4. Intervention ameliorates the immediate and acute failure, but leaves a city with weak institutions vulnerable to failure.

In either case, the iterated failure cycle can become a vicious spiral that grows beyond the ability of traditional guardians of traditional order to contain.

This way of looking at the problem suggests that the interconnected nation-states of today (which interconnection is often referred to as “globalization”) are analogous to the interconnected cities of classical antiquity. And given that the Roman world of classical antiquity grew out of the earlier world of city-states, with the expanded possibilities of today, the nation-state stands in a relation to other nation-states today that the city-state stood in relation to other city-states in classical antiquity.

Fustel de Coulanges, in his classic study The Ancient City, argued that the expansion of Rome destroyed the municipal institutions of the city-state, and replaced it universally with something Roman that was not the city-state as it was known in earlier antiquity. This would be an interesting thread to pursue in analogy to the present day, and as an extension of the thoughts above, but this inquiry will need to wait for another day.

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Grand Strategy Annex

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The pages of Foreign Policy magazine are once again becoming agitated by the question of American decline. There is A Nation of Spoiled Brats: Financial Times columnist Ed Luce explains the real reason for American decline an interview by David Rothkopf in Foreign Policy dated 16 April 2012; a few days before this there was The American decline debate by Clyde Prestowitz, while for some background we have from last January Think Again: American Decline, This time it’s for real by Gideon Rachman. The latter, Gideon Rachman, also writes for the Financial Times, which also occasionally hosts pieces on alleged American decline.

I have written before about my distaste for declensionism, so I am not simply going to repeat my arguments the continuing vitality of US institutions and ambitions. For this, you can see The Revolution Without the Revolution and Expanding on a Comment. I will also like to point out the declensionism can be considered a special case of apocalypticism, so that arguments against apocalypticism (as, for example, in The End of the End of the World) also apply, mutatis mutandis, to declensionism.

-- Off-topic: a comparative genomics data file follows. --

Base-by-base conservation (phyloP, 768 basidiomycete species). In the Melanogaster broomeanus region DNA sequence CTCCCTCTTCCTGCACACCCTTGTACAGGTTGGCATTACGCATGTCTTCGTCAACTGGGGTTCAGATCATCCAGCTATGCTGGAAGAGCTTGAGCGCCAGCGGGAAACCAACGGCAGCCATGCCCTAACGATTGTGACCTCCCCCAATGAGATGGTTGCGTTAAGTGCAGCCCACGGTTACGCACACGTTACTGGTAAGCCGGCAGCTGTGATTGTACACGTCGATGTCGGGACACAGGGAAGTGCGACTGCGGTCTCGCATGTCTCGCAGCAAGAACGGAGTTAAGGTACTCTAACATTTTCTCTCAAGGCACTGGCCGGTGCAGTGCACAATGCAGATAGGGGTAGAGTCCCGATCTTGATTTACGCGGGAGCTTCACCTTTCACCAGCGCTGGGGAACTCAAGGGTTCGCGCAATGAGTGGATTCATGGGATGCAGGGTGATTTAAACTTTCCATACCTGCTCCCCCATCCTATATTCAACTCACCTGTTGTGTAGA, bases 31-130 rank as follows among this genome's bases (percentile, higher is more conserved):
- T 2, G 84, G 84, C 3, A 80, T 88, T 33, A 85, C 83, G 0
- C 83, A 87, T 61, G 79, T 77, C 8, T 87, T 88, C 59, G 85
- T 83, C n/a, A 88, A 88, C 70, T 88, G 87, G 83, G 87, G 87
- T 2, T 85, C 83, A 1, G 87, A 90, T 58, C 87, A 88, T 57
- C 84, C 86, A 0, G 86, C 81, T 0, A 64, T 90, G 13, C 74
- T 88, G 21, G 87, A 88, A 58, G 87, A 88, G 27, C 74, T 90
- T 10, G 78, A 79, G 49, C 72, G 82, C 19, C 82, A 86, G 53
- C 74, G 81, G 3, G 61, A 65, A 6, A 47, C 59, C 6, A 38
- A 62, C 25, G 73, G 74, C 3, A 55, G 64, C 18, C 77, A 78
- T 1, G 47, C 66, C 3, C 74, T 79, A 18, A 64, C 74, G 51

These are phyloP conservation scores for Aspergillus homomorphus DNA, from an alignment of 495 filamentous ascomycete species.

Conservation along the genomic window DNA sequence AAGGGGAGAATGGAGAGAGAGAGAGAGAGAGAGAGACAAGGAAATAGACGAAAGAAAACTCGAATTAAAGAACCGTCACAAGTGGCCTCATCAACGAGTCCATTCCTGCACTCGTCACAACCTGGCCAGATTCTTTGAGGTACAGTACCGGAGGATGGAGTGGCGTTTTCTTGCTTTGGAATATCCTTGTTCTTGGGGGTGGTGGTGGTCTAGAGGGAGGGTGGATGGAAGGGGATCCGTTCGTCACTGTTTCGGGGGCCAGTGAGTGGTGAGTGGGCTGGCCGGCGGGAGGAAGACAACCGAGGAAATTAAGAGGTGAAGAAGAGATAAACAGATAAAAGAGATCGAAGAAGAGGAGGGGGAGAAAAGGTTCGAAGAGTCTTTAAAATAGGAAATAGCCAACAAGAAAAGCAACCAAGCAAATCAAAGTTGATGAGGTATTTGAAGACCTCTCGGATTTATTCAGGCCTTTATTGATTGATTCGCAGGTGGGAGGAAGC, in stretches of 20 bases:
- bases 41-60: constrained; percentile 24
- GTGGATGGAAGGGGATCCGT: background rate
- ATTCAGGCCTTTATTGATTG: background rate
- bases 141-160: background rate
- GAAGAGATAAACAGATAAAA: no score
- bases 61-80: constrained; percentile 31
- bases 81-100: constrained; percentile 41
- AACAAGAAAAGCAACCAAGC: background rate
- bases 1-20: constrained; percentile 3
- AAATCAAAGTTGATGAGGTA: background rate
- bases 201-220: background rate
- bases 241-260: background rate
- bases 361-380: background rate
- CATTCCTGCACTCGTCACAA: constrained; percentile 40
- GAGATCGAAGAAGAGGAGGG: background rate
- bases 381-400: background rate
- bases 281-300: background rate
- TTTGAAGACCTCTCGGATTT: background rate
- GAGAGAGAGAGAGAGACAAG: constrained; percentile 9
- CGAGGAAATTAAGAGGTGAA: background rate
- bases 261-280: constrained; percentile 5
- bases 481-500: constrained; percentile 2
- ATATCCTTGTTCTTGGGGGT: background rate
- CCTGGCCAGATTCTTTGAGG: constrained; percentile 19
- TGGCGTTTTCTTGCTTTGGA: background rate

Of course, one might accept or reject both exceptionalism and declensionism; the two are not mutually exclusive. One might well maintain that the US is unique and that it is now in decline — in fact, I believe that this is the position of many if not most on the political right — as one might equally well maintain that the US is not unique and not in decline (something closer to my own perspective). However, despite the possibility of simultaneously maintaining or rejecting exceptionalism and declensionism, what is interesting about the current spate of declensionist commentary is the shift in narrative that seems to have taken place.

At one time, American exceptionalism was the dominate narrative in understanding the US and its position in the world. I now wonder if we have turned the corner so that American declensionism has become, or is becoming, the dominant narrative by which society at large attempts to understand the US and its position in the world. Having the exceptionalist or the declensionist perspective matters, because each plays into a familiar context of related narratives. That is to say, one idea leads to another, so once you get started down a particular narrative path, the internal logic of the narrative is likely to guide your thinking more than any evidence or reasoning.

The American exceptionalist is likely to say something like, “Sure, things aren’t so good right now, but they’ll turn around; good ol’ American know-how will see to to that. And when things do turn around everyone will see that America isn’t just another country in the world, it is different from all the others, and it can continue to defy the critics and stymy its enemies, and it always will.”

The American declensionist likely to say something like, “No country can forever defy the laws of nature or society; it is time for simple realism and pragmatism in facing up to the fact of America’s finite resources. We need to reassess our position in the world and adopt more appropriate horizons for our actions, learn to learn our lessons, and avoid the kind of overreach that might make things even worse. Every empire in history has eventually joined that of Ozymandias, and we must prepare for the same.”